This post originally appeared as a guest post on the Google Lat Long Blog WRI was the recipient of a Google Earth Outreach Developer Grant, funded through the Google Inc. Charitable Giving Fund at the Tides Foundation.
Since 1998, WRI has been using GIS (Geographic Information System) models to develop map-based assessments of threats to the world’s coral reefs. Reefs at Risk Revisited, released in February 2011, is the latest assessment in the series and is based on a nearly three-year study that produced the most highly-detailed global maps of coral reef threats to date. The study analyzed and mapped threats to coral reefs from local human activities such as coastal development, unsustainable fishing, and marine and land-based pollution, as well as climate-related threats caused by increasing levels of greenhouse gases in the atmosphere. While the Reefs at Risk Revisited report, maps and data set are the core components of our work, we found ourselves still searching for a compelling way to convey our findings on these dynamic yet fragile reef ecosystems. We also wanted to generate greater awareness of the unique characteristics of reef habitats across different geographies and the irreplaceable cultural and life-sustaining services that reefs provide to people all over the world.
All of these elements are best communicated when you can see them for yourself, which is why we created a virtual tour of these reefs around the world with our Google Earth Outreach Developer Grant.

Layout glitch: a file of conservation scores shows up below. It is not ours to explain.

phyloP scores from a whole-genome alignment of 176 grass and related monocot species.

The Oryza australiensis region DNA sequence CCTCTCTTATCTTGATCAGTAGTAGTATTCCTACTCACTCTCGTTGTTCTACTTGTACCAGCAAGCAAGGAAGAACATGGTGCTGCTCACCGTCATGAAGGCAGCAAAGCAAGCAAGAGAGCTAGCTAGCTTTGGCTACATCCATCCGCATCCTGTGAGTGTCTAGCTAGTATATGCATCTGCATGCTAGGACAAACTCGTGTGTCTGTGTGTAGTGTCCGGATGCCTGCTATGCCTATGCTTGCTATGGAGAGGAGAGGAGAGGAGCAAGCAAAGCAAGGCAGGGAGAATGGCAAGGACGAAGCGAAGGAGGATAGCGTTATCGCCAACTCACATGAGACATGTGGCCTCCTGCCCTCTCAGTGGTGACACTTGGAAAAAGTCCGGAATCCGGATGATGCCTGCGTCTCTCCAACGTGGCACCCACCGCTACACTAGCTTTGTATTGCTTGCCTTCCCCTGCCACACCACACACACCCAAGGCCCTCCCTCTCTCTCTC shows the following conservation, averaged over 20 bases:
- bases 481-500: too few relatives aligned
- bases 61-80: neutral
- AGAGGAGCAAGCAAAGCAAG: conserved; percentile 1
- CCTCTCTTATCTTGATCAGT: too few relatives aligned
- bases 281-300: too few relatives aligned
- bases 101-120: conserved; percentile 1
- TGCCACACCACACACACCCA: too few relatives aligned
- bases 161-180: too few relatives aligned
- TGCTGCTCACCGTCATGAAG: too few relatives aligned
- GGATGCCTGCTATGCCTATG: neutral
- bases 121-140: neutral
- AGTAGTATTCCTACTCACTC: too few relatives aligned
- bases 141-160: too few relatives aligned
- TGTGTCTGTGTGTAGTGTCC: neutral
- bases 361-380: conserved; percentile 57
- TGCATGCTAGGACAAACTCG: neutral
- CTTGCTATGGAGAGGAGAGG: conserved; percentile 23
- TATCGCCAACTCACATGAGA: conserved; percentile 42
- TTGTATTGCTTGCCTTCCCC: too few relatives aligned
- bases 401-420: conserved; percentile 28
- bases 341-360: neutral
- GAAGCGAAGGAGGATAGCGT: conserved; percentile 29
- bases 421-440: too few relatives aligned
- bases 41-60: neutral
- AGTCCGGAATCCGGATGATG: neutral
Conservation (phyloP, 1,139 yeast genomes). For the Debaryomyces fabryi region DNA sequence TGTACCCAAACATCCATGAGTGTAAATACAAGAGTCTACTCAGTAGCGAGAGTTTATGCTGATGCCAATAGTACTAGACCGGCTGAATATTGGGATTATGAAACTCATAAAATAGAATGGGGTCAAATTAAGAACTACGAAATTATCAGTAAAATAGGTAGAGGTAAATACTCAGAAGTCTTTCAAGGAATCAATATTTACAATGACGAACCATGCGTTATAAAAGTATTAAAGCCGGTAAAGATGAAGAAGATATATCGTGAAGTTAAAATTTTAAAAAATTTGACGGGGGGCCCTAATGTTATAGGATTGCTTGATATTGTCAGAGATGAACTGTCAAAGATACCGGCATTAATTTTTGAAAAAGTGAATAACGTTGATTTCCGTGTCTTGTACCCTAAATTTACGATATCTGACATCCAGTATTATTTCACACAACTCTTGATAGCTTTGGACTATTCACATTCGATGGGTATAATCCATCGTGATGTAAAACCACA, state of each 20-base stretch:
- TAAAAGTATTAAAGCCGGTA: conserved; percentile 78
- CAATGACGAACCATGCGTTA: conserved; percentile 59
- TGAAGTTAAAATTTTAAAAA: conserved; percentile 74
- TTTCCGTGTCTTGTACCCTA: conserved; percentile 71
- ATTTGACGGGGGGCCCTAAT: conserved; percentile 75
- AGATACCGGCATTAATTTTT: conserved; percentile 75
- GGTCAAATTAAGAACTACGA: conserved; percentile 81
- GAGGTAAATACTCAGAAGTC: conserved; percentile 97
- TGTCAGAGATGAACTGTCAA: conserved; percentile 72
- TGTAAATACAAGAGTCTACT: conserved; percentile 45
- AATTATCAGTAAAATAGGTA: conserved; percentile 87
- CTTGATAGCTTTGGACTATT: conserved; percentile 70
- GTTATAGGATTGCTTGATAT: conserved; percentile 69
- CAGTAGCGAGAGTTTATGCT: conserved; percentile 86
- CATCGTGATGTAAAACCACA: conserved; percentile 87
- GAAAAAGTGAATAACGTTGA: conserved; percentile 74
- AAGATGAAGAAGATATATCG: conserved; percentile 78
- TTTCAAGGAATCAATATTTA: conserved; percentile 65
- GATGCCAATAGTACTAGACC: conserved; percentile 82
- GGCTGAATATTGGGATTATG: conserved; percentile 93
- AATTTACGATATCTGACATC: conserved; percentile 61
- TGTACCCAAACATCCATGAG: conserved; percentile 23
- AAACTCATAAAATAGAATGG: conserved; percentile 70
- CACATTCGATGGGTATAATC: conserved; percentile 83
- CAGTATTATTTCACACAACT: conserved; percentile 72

Watch a virtual tour of the most at-risk reefs in the world courtesy of the World Resources Institute.
In the tour, the Reefs at Risk Revisited maps come alive on Google Earth with photos and underwater video from each of the major coral reef regions of the world: the Caribbean, Middle East, Indian Ocean, Southeast Asia, Australia, and Pacific, as well as a global-level introduction and conclusion. The journey to each region provides a brief overview of the biodiversity of reef ecosystems, their importance to people and local economies, and the types and magnitudes of threats that reefs face, illustrated with footage of both healthy and damaged reefs.
You’ll also experience first hand these fantastically dynamic and productive ecosystems that extend across about 250,000 sq km (96,500 sq miles) of the tropical ocean. Even though this area represents less than 0.1% of the global ocean, reefs are home to as many as 25% of all known marine species. In the tropics, coral reefs are not only a critical habitat for marine species, but they also play an essential role in the lives of millions of people who live near them: they provide food and income from fisheries, revenue from tourism, and protection for coastal communities from storm surges.
Among the other products of the Reefs at Risk Revisited project are global maps of coral reefs rated according to level of threat in the present, 2030, and 2050. These maps are available as downloadable KML files on the WRI website for viewing on Google Earth, and also as part of an online map developed using Google Fusion Tables. With these interactive maps you can zoom in to your favorite reef to explore it more closely in your own self-guided tour.
We hope that you enjoy our tour and maps, and that you are able to visit a coral reef to learn more about these important and unique ecosystems. With improved understanding, we can manage and protect these resources so that we can all enjoy them and benefit from them for generations to come.